Tag » system architecture

NetBSD 7.1 (Linux Operating System)

NetBSD
NetBSD 7 is a free, fast, secure, and highly portable Unix-like Open Source operating system. It is available for a wide range of platforms, from large-scale servers and powerful desktop systems to handheld and embedded devices. Its clean design and advanced features make it excellent for use in both production and research environments, and the source code is freely available under a business-friendly license. This OS is developed and supported by a large and vivid international community. Many applications are readily available through pkgsrc, the NetBSD Packages Collection. This Operating System ships with an in-kernel packet filtering engine, allowing filtering ...
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Debian 8.7.1 ‘Jessie’ – Final

Debian
Debian is a free operating system (OS) for your computer. An operating system is the set of basic programs and utilities that make your computer run. Debian uses the Linux kernel (the core of an operating system), but most of the basic OS tools come from the GNU project; hence the name GNU/Linux. Debian GNU/Linux provides more than a pure OS: it comes with over 29000 packages, precompiled software bundled up in a nice format for easy installation on your machine. Debian systems currently use the Linux kernel.
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Linux Mint 18.1 “Serena” (OS)

Linux Mint
Linux Mint 18 is a computer operating system designed to work on most modern systems, including typical x86 and x64 PCs. It performs the same role as Microsoft’s Windows, Mac OS, and the free BSD OS. Linux Mint is also designed to work in conjunction with other operating systems. It can automatically set up a “dual boot” or “multi-boot” environment during its installation. Linux Mint 18 comes with updated software and brings refinements and many new features. That make your desktop even more comfortable to use. It is a great operating system for individuals and for companies.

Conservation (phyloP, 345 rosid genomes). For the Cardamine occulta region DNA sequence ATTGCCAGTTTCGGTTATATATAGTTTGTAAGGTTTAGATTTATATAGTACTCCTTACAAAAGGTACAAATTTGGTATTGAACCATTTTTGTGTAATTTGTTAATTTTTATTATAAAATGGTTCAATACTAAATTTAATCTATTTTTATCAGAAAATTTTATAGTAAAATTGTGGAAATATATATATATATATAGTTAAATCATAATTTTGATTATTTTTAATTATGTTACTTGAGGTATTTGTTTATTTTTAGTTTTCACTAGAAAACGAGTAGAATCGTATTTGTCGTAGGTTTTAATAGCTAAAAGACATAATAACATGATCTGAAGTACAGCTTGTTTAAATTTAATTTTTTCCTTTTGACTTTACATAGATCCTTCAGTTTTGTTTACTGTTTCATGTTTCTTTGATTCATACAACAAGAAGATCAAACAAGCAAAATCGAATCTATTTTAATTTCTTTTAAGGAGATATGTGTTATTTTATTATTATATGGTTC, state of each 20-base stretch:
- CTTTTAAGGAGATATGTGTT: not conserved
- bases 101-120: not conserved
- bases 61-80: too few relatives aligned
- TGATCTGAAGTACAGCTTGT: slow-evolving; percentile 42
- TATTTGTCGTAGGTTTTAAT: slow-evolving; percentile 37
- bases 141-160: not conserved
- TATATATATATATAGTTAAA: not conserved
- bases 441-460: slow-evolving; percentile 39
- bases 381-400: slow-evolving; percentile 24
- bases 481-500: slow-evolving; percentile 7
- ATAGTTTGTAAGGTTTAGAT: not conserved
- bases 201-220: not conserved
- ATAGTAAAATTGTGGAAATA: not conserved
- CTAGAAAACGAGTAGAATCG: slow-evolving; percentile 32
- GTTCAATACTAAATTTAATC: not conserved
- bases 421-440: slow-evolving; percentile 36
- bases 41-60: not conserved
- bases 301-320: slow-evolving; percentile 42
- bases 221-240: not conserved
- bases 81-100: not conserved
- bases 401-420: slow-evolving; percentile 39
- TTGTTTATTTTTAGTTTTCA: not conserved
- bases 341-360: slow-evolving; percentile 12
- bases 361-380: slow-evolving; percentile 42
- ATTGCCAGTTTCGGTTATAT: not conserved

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CentOS 7.0.1503 (Free OS)

CentOS
CentOS 7 is an Enterprise-class Linux Distribution derived from sources freely provided to the public by a prominent North American Enterprise Linux vendor. CentOS conforms fully with the upstream vendors redistribution policy and aims to be 100% binary compatible. (CentOS mainly changes packages to remove upstream vendor branding and artwork.) This operating system is developed by a small but growing team of core developers. In turn the core developers are supported by an active user community including system administrators, network administrators, enterprise users, managers, core Linux contributors and Linux enthusiasts from around the world.
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